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Title: Bridging cultural gaps in English-Arabic translation
Author: Tanjour, Maisaa
ISNI:       0000 0004 2705 6020
Awarding Body: University of Leeds
Current Institution: University of Leeds
Date of Award: 2011
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Literary translation is the result of the interaction of culture, ideology and translation. It is also considered to be one of the most interesting challenges within a specific literary system due to its special nature and the variation in the cultural environment between source and target. Researching such challenges entails investigating the different factors that govern the translation process and product alongside its reception by a specific readership. This thesis is located within the framework of translation studies suggested by Holmes (1988) and developed by Toury (1995), as partly descriptive and partly process-reception oriented. It employs empirical interviews to investigate and describe the different economic, political, cultural and ideological factors that govern the translation process and product in Syria. Such a description provides the background for the assessment of the responses of groups of target readers to a specific text. In this research, D. H. Lawrence's The Virgin and the Gipsy and two Arabic translations are used as a sample analysis of the translation procedures adopted to tackle culturespecific references. The manual analysis in Chapter 5 of the cultural references in The Virgin and the Gipsy leads to the conclusion that translation procedures adopted in the published translations are unsystematic and that the two translators may not be fully aware of the effects of the chosen procedures on their target readers. The empirical methods are twofold. Interviews were carried out with Syrian publishers to explore the Syrian publishing conditions. The results yield a description of the sociocultural context of translation in Syria. Within that context, the responses of particular groups of target readers (English Literature graduates) to certain translation procedures are examined and then used to investigate the acceptability of the procedures used mainly endnotes and interpolations based on the students' responses to them. Four questionnaires were conducted with forty Syrian students. The results show that endnotes and interpolations are acceptable translation procedures in translating certain culture-specific references, depending on the needs of target readers and the importance of the cultural reference in understanding the text. This research demonstrates the potential of using reader-response theory and methods in analysing translation procedures that are adopted to deal with culture-specific references The results suggest that extensions and modifications of empirical models are necessary to gauge target readers' responses and to show how such enquiries can be used in translation studies.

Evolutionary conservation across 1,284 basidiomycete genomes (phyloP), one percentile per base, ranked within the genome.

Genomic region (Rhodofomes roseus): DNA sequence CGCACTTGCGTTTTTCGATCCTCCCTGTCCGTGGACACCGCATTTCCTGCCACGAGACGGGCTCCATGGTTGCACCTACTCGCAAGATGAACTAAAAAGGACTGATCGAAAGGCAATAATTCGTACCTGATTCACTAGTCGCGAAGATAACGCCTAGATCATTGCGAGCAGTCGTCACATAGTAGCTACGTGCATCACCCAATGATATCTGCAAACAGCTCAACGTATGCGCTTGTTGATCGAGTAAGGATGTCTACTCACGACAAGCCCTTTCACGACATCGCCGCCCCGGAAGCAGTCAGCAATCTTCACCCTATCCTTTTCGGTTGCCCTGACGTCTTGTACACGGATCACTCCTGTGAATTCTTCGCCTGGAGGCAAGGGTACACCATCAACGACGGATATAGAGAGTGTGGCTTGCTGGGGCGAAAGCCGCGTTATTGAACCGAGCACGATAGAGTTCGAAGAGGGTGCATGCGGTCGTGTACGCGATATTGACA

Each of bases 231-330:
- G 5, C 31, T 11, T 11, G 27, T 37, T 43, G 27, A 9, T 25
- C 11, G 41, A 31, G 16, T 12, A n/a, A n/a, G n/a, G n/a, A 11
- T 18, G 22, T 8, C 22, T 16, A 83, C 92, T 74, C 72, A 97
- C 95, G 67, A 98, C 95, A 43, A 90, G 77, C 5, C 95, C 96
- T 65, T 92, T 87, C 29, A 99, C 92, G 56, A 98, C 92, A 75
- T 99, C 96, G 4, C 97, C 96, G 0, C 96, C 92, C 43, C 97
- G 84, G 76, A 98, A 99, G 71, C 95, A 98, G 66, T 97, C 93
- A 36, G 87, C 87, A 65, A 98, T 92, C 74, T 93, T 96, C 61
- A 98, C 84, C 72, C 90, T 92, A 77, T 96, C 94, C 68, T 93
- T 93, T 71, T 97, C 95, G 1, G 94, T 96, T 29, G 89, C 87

Supervisor: Davies, B. ; Munday, J. Sponsor: Not available
Qualification Name: Thesis (Ph.D.) Qualification Level: Doctoral
EThOS ID:  DOI: Not available